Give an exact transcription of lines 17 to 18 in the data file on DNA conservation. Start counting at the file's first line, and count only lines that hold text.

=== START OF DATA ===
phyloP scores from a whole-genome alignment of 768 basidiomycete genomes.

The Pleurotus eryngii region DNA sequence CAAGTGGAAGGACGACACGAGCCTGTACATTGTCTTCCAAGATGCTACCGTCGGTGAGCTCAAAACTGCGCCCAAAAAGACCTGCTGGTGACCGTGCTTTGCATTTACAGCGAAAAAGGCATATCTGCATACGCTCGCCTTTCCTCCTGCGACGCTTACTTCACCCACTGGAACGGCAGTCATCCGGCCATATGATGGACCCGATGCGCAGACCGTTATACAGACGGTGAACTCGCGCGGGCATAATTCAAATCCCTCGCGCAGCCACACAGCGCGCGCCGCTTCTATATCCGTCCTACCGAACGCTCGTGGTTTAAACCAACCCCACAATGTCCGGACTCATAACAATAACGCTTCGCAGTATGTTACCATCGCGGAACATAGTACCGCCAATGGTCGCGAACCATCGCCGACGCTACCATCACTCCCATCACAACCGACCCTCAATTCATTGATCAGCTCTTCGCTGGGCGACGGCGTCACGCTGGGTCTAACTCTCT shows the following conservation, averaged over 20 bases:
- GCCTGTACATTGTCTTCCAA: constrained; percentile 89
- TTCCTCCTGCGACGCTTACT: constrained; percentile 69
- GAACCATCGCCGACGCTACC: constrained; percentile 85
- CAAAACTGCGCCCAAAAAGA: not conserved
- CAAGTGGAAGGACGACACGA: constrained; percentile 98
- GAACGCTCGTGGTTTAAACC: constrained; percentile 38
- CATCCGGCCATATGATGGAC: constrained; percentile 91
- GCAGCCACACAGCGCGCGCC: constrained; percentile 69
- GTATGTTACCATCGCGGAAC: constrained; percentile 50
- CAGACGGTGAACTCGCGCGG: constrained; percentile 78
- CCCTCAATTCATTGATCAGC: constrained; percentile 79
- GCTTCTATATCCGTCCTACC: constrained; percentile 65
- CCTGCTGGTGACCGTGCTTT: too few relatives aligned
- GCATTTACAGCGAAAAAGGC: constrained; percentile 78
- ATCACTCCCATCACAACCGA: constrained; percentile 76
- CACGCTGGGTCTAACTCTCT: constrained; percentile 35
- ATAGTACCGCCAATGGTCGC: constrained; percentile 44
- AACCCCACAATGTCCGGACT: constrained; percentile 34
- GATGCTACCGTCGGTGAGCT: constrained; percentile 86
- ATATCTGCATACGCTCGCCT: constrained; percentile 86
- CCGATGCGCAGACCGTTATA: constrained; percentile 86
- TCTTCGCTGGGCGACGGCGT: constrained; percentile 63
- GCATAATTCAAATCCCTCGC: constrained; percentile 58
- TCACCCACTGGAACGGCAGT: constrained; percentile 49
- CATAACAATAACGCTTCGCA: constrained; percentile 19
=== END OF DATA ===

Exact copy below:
- ATCACTCCCATCACAACCGA: constrained; percentile 76
- CACGCTGGGTCTAACTCTCT: constrained; percentile 35